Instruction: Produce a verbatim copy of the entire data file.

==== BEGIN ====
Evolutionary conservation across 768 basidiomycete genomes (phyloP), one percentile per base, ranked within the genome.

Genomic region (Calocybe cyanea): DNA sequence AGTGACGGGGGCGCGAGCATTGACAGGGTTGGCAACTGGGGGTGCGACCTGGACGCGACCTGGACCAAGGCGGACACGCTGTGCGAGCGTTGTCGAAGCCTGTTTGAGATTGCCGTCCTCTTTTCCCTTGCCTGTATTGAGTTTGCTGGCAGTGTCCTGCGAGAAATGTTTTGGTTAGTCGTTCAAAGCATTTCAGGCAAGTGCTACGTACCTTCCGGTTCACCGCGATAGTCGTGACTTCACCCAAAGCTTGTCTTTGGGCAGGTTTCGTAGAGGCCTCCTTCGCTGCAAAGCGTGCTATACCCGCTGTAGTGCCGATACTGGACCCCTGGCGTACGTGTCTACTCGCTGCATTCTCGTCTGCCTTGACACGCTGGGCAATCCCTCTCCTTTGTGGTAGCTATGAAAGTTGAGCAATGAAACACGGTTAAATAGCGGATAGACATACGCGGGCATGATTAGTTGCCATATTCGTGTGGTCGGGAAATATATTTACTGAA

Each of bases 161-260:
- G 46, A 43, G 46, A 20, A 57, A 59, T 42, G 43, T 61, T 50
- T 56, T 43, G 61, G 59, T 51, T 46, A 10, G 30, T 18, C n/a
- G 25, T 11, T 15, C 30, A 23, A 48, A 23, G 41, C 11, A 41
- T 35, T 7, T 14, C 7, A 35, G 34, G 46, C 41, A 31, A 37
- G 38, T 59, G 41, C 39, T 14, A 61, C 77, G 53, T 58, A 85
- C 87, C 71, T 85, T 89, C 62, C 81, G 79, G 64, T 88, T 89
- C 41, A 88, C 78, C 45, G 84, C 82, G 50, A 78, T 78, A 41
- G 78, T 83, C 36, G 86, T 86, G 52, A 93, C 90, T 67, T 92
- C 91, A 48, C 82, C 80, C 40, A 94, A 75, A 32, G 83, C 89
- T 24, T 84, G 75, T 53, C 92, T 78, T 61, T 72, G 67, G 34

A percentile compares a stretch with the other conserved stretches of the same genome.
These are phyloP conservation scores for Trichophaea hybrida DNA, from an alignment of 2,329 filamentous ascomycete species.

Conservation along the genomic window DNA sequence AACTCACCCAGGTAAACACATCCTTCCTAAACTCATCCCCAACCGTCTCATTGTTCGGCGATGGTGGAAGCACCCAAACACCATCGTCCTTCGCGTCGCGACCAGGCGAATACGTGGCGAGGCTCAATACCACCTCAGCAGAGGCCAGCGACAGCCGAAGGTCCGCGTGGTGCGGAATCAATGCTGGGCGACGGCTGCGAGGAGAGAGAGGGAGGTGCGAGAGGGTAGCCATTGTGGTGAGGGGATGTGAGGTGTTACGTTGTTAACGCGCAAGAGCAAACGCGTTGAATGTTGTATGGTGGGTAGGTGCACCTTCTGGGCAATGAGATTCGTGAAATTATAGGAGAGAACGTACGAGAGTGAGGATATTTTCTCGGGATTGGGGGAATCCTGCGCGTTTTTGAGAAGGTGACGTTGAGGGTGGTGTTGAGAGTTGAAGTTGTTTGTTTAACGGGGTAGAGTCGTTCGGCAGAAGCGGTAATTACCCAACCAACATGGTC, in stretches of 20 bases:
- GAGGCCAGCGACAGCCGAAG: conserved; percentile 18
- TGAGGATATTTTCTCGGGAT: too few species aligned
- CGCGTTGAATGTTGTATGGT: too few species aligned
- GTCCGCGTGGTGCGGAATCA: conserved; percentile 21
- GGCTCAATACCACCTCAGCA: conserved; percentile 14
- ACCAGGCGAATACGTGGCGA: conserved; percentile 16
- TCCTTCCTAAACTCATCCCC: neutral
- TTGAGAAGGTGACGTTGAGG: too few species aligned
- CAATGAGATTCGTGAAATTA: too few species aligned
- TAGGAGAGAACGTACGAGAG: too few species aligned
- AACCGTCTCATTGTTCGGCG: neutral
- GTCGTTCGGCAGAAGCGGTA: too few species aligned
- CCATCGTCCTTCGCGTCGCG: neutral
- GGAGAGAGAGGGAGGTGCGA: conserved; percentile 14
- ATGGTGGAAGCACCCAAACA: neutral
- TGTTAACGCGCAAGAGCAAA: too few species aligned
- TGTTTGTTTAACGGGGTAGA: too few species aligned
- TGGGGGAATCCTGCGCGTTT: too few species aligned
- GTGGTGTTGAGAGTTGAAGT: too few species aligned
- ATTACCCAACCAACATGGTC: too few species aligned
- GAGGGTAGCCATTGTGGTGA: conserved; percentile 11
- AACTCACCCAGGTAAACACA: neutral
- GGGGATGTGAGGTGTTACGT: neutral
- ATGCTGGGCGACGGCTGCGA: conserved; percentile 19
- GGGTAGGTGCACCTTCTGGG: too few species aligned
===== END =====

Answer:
Evolutionary conservation across 768 basidiomycete genomes (phyloP), one percentile per base, ranked within the genome.

Genomic region (Calocybe cyanea): DNA sequence AGTGACGGGGGCGCGAGCATTGACAGGGTTGGCAACTGGGGGTGCGACCTGGACGCGACCTGGACCAAGGCGGACACGCTGTGCGAGCGTTGTCGAAGCCTGTTTGAGATTGCCGTCCTCTTTTCCCTTGCCTGTATTGAGTTTGCTGGCAGTGTCCTGCGAGAAATGTTTTGGTTAGTCGTTCAAAGCATTTCAGGCAAGTGCTACGTACCTTCCGGTTCACCGCGATAGTCGTGACTTCACCCAAAGCTTGTCTTTGGGCAGGTTTCGTAGAGGCCTCCTTCGCTGCAAAGCGTGCTATACCCGCTGTAGTGCCGATACTGGACCCCTGGCGTACGTGTCTACTCGCTGCATTCTCGTCTGCCTTGACACGCTGGGCAATCCCTCTCCTTTGTGGTAGCTATGAAAGTTGAGCAATGAAACACGGTTAAATAGCGGATAGACATACGCGGGCATGATTAGTTGCCATATTCGTGTGGTCGGGAAATATATTTACTGAA

Each of bases 161-260:
- G 46, A 43, G 46, A 20, A 57, A 59, T 42, G 43, T 61, T 50
- T 56, T 43, G 61, G 59, T 51, T 46, A 10, G 30, T 18, C n/a
- G 25, T 11, T 15, C 30, A 23, A 48, A 23, G 41, C 11, A 41
- T 35, T 7, T 14, C 7, A 35, G 34, G 46, C 41, A 31, A 37
- G 38, T 59, G 41, C 39, T 14, A 61, C 77, G 53, T 58, A 85
- C 87, C 71, T 85, T 89, C 62, C 81, G 79, G 64, T 88, T 89
- C 41, A 88, C 78, C 45, G 84, C 82, G 50, A 78, T 78, A 41
- G 78, T 83, C 36, G 86, T 86, G 52, A 93, C 90, T 67, T 92
- C 91, A 48, C 82, C 80, C 40, A 94, A 75, A 32, G 83, C 89
- T 24, T 84, G 75, T 53, C 92, T 78, T 61, T 72, G 67, G 34

A percentile compares a stretch with the other conserved stretches of the same genome.
These are phyloP conservation scores for Trichophaea hybrida DNA, from an alignment of 2,329 filamentous ascomycete species.

Conservation along the genomic window DNA sequence AACTCACCCAGGTAAACACATCCTTCCTAAACTCATCCCCAACCGTCTCATTGTTCGGCGATGGTGGAAGCACCCAAACACCATCGTCCTTCGCGTCGCGACCAGGCGAATACGTGGCGAGGCTCAATACCACCTCAGCAGAGGCCAGCGACAGCCGAAGGTCCGCGTGGTGCGGAATCAATGCTGGGCGACGGCTGCGAGGAGAGAGAGGGAGGTGCGAGAGGGTAGCCATTGTGGTGAGGGGATGTGAGGTGTTACGTTGTTAACGCGCAAGAGCAAACGCGTTGAATGTTGTATGGTGGGTAGGTGCACCTTCTGGGCAATGAGATTCGTGAAATTATAGGAGAGAACGTACGAGAGTGAGGATATTTTCTCGGGATTGGGGGAATCCTGCGCGTTTTTGAGAAGGTGACGTTGAGGGTGGTGTTGAGAGTTGAAGTTGTTTGTTTAACGGGGTAGAGTCGTTCGGCAGAAGCGGTAATTACCCAACCAACATGGTC, in stretches of 20 bases:
- GAGGCCAGCGACAGCCGAAG: conserved; percentile 18
- TGAGGATATTTTCTCGGGAT: too few species aligned
- CGCGTTGAATGTTGTATGGT: too few species aligned
- GTCCGCGTGGTGCGGAATCA: conserved; percentile 21
- GGCTCAATACCACCTCAGCA: conserved; percentile 14
- ACCAGGCGAATACGTGGCGA: conserved; percentile 16
- TCCTTCCTAAACTCATCCCC: neutral
- TTGAGAAGGTGACGTTGAGG: too few species aligned
- CAATGAGATTCGTGAAATTA: too few species aligned
- TAGGAGAGAACGTACGAGAG: too few species aligned
- AACCGTCTCATTGTTCGGCG: neutral
- GTCGTTCGGCAGAAGCGGTA: too few species aligned
- CCATCGTCCTTCGCGTCGCG: neutral
- GGAGAGAGAGGGAGGTGCGA: conserved; percentile 14
- ATGGTGGAAGCACCCAAACA: neutral
- TGTTAACGCGCAAGAGCAAA: too few species aligned
- TGTTTGTTTAACGGGGTAGA: too few species aligned
- TGGGGGAATCCTGCGCGTTT: too few species aligned
- GTGGTGTTGAGAGTTGAAGT: too few species aligned
- ATTACCCAACCAACATGGTC: too few species aligned
- GAGGGTAGCCATTGTGGTGA: conserved; percentile 11
- AACTCACCCAGGTAAACACA: neutral
- GGGGATGTGAGGTGTTACGT: neutral
- ATGCTGGGCGACGGCTGCGA: conserved; percentile 19
- GGGTAGGTGCACCTTCTGGG: too few species aligned